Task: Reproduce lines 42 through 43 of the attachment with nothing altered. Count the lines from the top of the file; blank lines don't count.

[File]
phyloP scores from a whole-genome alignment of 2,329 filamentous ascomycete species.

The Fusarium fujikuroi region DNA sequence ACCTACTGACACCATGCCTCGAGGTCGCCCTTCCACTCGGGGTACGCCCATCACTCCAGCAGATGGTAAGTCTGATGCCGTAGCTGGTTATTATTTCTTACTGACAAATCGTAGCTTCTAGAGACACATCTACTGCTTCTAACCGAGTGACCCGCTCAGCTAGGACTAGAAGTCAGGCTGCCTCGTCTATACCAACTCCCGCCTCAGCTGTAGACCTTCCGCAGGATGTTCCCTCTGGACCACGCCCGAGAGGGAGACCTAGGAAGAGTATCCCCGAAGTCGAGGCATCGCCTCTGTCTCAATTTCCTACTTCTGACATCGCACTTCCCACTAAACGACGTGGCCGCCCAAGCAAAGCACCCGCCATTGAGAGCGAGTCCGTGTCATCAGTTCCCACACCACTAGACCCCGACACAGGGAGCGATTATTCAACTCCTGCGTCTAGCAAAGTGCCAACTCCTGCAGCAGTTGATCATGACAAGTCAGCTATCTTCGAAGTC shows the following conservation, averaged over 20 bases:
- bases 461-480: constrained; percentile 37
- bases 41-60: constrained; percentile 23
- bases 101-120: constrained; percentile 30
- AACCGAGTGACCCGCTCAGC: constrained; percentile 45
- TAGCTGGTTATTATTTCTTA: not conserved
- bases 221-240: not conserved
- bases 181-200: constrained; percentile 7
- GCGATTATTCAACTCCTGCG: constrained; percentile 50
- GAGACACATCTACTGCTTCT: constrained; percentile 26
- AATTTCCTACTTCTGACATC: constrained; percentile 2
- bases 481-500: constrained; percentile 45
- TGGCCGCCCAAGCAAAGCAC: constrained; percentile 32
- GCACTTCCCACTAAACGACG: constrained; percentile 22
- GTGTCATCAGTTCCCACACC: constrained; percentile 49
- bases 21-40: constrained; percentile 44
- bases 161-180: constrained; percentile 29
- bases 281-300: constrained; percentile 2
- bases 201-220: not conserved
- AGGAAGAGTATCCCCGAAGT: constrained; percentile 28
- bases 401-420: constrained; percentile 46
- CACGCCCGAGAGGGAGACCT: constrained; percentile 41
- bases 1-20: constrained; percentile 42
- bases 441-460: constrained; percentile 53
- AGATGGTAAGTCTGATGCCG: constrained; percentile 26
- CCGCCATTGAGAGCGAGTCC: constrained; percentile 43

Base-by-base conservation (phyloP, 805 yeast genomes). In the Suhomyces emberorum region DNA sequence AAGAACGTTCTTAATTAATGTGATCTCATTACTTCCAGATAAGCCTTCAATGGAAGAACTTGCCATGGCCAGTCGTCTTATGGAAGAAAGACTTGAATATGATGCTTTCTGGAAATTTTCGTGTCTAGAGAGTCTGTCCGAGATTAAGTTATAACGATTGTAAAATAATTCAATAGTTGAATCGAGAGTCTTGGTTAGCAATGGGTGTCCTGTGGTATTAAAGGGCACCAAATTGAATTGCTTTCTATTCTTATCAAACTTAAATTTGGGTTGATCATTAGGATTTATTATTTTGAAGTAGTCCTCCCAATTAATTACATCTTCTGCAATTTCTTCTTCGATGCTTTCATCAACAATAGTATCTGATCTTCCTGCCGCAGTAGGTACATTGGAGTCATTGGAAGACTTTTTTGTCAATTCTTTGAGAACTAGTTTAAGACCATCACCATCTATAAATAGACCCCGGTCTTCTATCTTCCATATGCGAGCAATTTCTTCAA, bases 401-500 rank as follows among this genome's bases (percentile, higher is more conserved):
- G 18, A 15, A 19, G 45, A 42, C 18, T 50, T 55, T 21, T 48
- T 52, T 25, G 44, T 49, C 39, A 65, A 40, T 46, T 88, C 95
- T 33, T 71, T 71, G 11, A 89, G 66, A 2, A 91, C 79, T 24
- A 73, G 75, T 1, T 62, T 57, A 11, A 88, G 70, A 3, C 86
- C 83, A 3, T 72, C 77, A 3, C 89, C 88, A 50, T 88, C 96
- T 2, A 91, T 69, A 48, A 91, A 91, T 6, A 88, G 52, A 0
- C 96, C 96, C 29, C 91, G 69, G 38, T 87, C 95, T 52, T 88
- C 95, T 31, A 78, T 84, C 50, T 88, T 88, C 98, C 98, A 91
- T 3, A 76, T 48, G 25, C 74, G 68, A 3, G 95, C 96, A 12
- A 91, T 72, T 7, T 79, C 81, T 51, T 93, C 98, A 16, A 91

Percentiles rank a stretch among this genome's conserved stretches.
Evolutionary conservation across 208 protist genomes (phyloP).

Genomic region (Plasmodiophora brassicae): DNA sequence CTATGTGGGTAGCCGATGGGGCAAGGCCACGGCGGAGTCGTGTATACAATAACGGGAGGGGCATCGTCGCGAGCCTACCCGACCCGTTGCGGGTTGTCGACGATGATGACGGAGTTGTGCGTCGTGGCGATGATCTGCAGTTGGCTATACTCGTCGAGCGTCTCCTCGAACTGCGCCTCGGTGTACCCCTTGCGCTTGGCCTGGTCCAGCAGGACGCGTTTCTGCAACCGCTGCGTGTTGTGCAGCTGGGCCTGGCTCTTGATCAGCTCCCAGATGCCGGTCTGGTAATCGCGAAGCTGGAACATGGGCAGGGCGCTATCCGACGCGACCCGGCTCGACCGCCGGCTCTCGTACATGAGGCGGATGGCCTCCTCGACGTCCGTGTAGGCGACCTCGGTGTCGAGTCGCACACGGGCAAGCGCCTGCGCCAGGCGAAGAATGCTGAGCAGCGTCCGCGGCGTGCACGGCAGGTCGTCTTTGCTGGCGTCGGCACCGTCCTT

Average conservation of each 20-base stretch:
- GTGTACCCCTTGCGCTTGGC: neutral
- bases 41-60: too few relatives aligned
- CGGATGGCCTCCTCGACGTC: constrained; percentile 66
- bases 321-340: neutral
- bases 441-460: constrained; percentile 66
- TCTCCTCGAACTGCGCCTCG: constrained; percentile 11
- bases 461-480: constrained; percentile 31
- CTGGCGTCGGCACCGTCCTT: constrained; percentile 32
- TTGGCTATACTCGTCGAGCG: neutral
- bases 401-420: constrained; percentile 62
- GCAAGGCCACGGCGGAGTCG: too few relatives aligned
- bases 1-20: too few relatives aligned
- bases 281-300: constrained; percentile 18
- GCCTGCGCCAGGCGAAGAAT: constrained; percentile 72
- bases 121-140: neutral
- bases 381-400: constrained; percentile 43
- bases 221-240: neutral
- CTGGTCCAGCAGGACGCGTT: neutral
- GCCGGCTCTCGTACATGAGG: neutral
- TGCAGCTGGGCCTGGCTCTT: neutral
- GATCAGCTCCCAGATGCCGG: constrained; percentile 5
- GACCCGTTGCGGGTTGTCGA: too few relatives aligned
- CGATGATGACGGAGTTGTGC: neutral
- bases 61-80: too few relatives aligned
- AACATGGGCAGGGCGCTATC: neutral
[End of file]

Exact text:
Average conservation of each 20-base stretch:
- GTGTACCCCTTGCGCTTGGC: neutral